So many! I got a lot of really positive feedback. I love those who wrote useful negative feedback too, as long as they are true and respectful. I think any feedback is good to have – whether or not I take this feedback to practice is another thing – but I am happy people are engaging and caring. I would say the feedback I would consider surprising will be something very out of the box like… someone came to say they are the constellation witch herself, and that I am taking their life story without consulting them, I think it was from a very early episode, I cannot remember which one anymore. I swear I didn’t know a witch who carries a bow and shoots the stars to summon constellations to be real and existed! What an eye-opener was that!

What about WEBTOON’s scroll format is most challenging when drawing a chapter? What is your favorite aspect of the format?

Actually, I think most of the challenges from the scrolling format are because of the vertical view vs. the horizontal experience. It’s very different from turning a comic or manga. However, I feel like the storyboard is a lot easier to manage because there is no page count limiting the length of the content. It’s a lot easier to manage the panel counts.

However, the most challenging part is actually full color. As much as I love the vibrant colors that I whip up every time, it is extremely hard to keep it up every week with the same details and quality. Before drawing in the WEBTOON format, I used to draw a lot of short stories in manga format, the storyboard was more challenging, however, the black-and-white format was a lot easier to manage in the same length of time.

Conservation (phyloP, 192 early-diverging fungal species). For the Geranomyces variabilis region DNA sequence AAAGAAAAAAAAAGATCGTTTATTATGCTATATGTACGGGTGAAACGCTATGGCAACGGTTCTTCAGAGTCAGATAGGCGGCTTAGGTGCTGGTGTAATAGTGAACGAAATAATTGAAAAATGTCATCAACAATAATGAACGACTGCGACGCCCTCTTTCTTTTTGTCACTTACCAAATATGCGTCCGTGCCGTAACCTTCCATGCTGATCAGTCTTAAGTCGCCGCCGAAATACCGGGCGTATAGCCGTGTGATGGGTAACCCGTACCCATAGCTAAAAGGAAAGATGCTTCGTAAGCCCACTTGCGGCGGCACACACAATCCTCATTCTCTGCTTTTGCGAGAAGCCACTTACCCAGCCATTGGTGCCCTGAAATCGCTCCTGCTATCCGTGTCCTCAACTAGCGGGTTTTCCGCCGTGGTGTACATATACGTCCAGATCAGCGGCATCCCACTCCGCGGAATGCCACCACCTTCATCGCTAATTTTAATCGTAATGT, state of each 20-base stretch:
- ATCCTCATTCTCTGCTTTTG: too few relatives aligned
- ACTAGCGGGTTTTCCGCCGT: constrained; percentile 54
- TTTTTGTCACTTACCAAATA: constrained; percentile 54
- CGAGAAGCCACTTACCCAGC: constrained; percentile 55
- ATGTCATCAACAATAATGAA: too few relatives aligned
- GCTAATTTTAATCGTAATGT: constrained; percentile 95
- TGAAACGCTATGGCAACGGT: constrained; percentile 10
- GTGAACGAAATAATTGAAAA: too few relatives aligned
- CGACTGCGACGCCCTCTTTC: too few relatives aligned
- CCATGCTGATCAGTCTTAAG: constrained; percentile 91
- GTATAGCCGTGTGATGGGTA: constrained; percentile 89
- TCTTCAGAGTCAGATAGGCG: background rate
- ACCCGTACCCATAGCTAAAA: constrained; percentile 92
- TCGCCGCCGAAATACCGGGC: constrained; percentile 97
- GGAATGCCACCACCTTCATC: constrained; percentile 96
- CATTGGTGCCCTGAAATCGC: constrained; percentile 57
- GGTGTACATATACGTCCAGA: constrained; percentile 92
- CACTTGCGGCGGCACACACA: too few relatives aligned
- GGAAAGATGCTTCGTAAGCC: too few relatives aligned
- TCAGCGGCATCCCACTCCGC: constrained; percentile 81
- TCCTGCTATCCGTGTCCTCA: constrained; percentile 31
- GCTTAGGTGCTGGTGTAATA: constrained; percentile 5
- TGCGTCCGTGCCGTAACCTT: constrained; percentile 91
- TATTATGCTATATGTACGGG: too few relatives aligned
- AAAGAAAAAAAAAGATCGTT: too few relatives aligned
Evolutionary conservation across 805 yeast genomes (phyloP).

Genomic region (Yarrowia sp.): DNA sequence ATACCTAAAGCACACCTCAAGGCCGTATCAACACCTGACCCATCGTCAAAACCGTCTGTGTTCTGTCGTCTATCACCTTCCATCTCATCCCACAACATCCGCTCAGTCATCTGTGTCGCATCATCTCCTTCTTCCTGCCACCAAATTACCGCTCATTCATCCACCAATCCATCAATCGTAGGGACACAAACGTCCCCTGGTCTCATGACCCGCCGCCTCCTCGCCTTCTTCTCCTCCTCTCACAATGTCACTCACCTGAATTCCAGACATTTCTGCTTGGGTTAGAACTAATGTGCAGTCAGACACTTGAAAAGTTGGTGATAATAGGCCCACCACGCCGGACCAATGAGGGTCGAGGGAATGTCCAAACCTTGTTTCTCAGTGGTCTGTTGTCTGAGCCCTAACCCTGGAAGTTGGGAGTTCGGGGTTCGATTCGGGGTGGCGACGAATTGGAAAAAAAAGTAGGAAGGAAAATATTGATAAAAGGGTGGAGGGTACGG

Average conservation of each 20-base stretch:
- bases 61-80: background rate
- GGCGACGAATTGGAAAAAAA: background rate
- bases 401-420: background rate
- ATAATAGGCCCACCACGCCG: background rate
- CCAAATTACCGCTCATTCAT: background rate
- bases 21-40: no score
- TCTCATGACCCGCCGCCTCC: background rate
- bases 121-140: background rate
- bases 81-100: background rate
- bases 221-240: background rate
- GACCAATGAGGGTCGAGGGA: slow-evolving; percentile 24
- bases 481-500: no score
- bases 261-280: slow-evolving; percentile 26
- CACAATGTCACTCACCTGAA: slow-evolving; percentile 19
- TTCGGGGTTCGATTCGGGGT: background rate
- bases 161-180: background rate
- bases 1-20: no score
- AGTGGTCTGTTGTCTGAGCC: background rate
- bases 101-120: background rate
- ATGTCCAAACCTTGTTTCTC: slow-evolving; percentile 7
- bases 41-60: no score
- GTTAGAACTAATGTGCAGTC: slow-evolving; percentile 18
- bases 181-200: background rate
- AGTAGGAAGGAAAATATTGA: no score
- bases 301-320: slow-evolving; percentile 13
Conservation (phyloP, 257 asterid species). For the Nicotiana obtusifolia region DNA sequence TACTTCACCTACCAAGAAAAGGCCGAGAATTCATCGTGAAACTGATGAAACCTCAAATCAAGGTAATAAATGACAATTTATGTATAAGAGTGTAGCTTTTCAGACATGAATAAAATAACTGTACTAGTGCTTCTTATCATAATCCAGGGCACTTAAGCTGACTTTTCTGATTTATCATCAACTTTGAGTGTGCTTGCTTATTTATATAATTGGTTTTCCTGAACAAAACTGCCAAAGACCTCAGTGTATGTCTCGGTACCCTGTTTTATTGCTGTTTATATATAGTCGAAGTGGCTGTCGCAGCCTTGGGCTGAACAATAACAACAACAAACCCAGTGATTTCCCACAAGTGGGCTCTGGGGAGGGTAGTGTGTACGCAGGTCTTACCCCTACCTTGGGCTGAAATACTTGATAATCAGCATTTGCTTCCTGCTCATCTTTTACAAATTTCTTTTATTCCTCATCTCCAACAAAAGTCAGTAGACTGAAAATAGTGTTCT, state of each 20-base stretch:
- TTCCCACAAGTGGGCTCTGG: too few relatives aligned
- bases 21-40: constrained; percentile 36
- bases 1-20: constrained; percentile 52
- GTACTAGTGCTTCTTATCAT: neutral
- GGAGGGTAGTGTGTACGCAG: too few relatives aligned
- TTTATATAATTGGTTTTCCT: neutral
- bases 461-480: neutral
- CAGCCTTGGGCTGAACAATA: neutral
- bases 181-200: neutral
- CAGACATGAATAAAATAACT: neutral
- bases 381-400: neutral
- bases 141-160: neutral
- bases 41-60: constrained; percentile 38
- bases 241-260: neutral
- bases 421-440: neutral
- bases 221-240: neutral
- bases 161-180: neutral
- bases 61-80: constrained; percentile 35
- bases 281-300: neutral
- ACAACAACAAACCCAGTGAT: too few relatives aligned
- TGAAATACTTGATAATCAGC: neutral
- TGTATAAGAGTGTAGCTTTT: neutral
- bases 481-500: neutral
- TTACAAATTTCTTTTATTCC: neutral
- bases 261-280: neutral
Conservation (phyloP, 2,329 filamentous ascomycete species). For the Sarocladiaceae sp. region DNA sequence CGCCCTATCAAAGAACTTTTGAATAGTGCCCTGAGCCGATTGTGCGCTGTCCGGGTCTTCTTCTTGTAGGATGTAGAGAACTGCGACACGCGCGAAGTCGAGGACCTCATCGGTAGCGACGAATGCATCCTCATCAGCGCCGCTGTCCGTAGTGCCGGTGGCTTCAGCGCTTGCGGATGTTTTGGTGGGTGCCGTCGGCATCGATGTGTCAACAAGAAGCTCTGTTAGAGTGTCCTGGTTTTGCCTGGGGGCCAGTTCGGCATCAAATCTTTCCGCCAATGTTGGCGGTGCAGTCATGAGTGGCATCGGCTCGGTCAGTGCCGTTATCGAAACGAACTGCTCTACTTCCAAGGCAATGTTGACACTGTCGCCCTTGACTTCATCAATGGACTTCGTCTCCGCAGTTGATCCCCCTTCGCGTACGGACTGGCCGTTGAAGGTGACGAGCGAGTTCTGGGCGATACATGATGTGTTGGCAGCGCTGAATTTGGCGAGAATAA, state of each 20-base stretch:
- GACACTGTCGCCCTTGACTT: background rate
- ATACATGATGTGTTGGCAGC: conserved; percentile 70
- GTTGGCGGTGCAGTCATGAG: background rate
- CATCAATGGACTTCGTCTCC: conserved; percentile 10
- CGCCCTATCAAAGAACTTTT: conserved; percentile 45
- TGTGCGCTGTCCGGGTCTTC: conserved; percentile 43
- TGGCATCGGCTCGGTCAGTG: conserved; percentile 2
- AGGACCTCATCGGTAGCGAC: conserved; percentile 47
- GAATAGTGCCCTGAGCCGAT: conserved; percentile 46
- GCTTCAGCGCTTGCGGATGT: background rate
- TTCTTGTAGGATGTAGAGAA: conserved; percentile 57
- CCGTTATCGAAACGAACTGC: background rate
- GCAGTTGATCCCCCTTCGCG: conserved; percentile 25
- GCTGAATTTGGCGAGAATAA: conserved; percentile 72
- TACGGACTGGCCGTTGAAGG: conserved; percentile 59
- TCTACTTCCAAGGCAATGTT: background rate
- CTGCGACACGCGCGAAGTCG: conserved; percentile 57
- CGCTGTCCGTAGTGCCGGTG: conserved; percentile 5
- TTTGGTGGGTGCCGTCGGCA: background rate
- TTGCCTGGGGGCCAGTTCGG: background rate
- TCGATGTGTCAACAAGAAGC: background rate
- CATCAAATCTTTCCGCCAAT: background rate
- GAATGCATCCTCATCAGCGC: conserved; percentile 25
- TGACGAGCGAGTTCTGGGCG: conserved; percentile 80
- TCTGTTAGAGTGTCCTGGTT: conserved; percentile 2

Can you tease anything about what fans can expect in upcoming chapters?

May I just say whatever is happening next has something to do with coffee? I think that’s intriguing enough and keeps people guessing. Do you like coffee? I love it… I went to a full barista course because of this storyline. My stories are always a strong reason why I wanted to learn about new subjects. 

You were recently at New York Comic Con. What was your favorite part of the experience?

My favorite part of New York Comic-Con was meeting all the people from WEBTOON. I’ve been very lucky to work with this bunch of people who are passionate about storytelling and comics, and it’s great to meet some of them in person – along with other creators. Over the course of the four days, I had a lot of chances to actually connect with these people and have coffee, lunch, and dinner. Basically, just the social aspect really motivated me. Because as a creator working from home, sometimes I can feel very lonely and I also forget how many people you were actually working with, it’s a good reminder this whole thing is not really a one-man show.

Is there any chance of The Witch and the Bull getting a print run?

Definitely yes! I cannot speak about it too much right now, but if any publisher or agent is interested, please send me a message, and do not wait.

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I’d like to thank Moonsia for taking the time out of her no doubt busy schedule to speak to me, and thanks to the awesome people at WEBTOON for facilitating!

If you haven’t already, I highly recommend checking out The Witch and the Bull on WEBTOON!

And don’t forget to check out our other coverage from this year’s NYCC!

Author: Jamie Sugah

Jamie has a BA in English with a focus in creative writing from The Ohio State University. She self-published her first novel, The Perils of Long Hair on a Windy Day, which is available through Amazon. She is currently an archivist and lives in New York City with her demon ninja vampire cat. She covers television, books, movies, anime, and conventions in the NYC area.